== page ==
10/14/201644 minutes, 22 seconds
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Rituals of Freedom: Libertarian Themes in Early Confucianism

How much do we know about Confucius? What type of world were the Taoists and early Confucians living in? Were early Confucians pro free-market and pro individualism as we understand the terms today?Roderick T. Long joins us this week for a discussion on the thought of the early Confucians, who were precursors of modern libertarians.Show Notes and Further ReadingLong’s new book is Rituals of Freedom: Libertarian Themes in Early Confucianism (2016). Hosted on Acast. See acast.com/privacy for more information.
10/7/201642 minutes, 50 seconds
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Politics As a Peculiar Business: Insights from a Theory of Entangled Political Economy

Is an economy like a machine or a tropical rainforest? Is it more like a mechanical device that can be maintained by an exogenous force (government), or is it more like a diverse ecology, one that includes government actors?Richard Wagner joins us this week to discuss his new book, Politics As a Peculiar Business: Insights from a Theory of Entangled Political Economy (2016).Wagner concludes that modern governments function much the way a business enterprise does, albeit a strange one. He also theorizes about what happens when government becomes entangled in the same incentive structures it claims regulatory power over. Hosted on Acast. See acast.com/privacy for more information.
9/30/201650 minutes, 46 seconds
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Thin Blue Lies: How Pretextual Stops Undermine Police Legitimacy

What’s a pretextual police stop? When do police need your consent to a search, and are these searches unconstitutional? Jonathan Blanks joins us this week to share his findings on how police searches disproportionately affect minorities.Show Notes and Further ReadingJonathan Blanks’s “Thin Blue Lies: How Pretextual Stops Undermine Police Legitimacy” appears in Volume 66, Issue 4 of the Case Western Reserve Law Review.Here’s a previous Free Thoughts episode with Blanks on police misconduct. Listeners may also be interested in this Free Thoughts episode with Adam Bates and Matthew Feeney on how new technologies are changing law enforcement.Blanks mentions this article by George L. Kelling and James Q. Wilson in the March 1982 issue of The Atlantic, which originated the “broken windows” theory of policing.Aaron mentions watching the 1971 Don Siegel film Dirty Harry, starring Clint Eastwood. Hosted on Acast. See acast.com/privacy for more information.
9/23/201648 minutes, 47 seconds
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Against Democracy

Most Americans believe that democracy is the most just, fair, and equal form of government we’ve come up with thus far. Is that overselling it? Does democracy produce the results we need? Can anything be done about voter ignorance?What is the symbolic value of the right to vote? Is political participation good for us as individuals and as a society? What would a better system look like?Show Notes and Further ReadingJason Brennan’s newest book is Against Democracy (2016).Brennan is also the lecturer for one of our Libertarianism.org Guides, An Introduction to Political Philosophy. Hosted on Acast. See acast.com/privacy for more information.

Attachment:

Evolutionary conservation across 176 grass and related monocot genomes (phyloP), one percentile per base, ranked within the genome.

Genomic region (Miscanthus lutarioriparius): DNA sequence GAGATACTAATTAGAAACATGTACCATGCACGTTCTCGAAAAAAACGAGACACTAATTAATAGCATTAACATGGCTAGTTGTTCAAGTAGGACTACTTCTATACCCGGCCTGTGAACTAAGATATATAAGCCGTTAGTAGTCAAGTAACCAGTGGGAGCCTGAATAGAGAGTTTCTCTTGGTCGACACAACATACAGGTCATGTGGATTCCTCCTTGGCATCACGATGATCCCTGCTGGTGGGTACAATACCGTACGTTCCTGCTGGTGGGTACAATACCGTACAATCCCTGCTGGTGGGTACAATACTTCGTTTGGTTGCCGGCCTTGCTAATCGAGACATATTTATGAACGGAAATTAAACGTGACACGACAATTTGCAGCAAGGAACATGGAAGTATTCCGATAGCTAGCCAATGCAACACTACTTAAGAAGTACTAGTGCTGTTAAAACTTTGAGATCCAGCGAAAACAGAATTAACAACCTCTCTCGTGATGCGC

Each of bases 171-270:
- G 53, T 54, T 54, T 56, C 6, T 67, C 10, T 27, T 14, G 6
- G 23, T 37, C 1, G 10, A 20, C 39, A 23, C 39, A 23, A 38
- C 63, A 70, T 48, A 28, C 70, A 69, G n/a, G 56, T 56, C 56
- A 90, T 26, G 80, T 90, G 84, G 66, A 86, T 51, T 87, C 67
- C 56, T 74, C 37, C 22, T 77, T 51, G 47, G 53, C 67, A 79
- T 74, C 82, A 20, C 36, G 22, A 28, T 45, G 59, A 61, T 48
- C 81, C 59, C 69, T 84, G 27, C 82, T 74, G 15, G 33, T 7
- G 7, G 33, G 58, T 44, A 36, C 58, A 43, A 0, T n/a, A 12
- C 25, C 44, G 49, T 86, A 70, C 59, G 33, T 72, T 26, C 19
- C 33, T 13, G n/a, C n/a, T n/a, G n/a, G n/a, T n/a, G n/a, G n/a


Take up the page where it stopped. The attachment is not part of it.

9/16/201657 minutes, 49 seconds
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Confounding Father: Thomas Jefferson’s Image in His Own Time

Why are Americans so fascinated with our third President? What did Jefferson’s contemporaries think of him?Robert McDonald joins us this week to talk about the life and ideas of Thomas Jefferson.Show Notes and Further ReadingMcDonald’s book is Confounding Father: Thomas Jefferson’s Image in His Own Time (2016).There is a conception that politics was more civil at the turn of the 19th century; this Reason.tv video proves otherwise. Hosted on Acast. See acast.com/privacy for more information.
9/9/201658 minutes, 59 seconds
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The World According to Star Wars

Was the success of the Star Wars franchise inevitable? What does Star Wars have to teach us about politics, revolution, and constitutional interpretation?Cass R. Sunstein explores the critical and financial success of the Star Wars movies.Show Notes and Further ReadingCass R. Sunstein, The World According to Star Wars (2016)This is a previous Free Thoughts podcast with Ilya Somin on the politics of Star Wars.Cato scholar Michael F. Cannon has written a column for Libertarianism.org on Star Wars and the nature of evil.Trevor mentions a previous episode of Free Thoughts on originalism featuring Randy E. Barnett.  Hosted on Acast. See acast.com/privacy for more information.
9/2/201652 minutes, 42 seconds
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Our Republican Constitution: Securing the Liberty and Sovereignty of We the People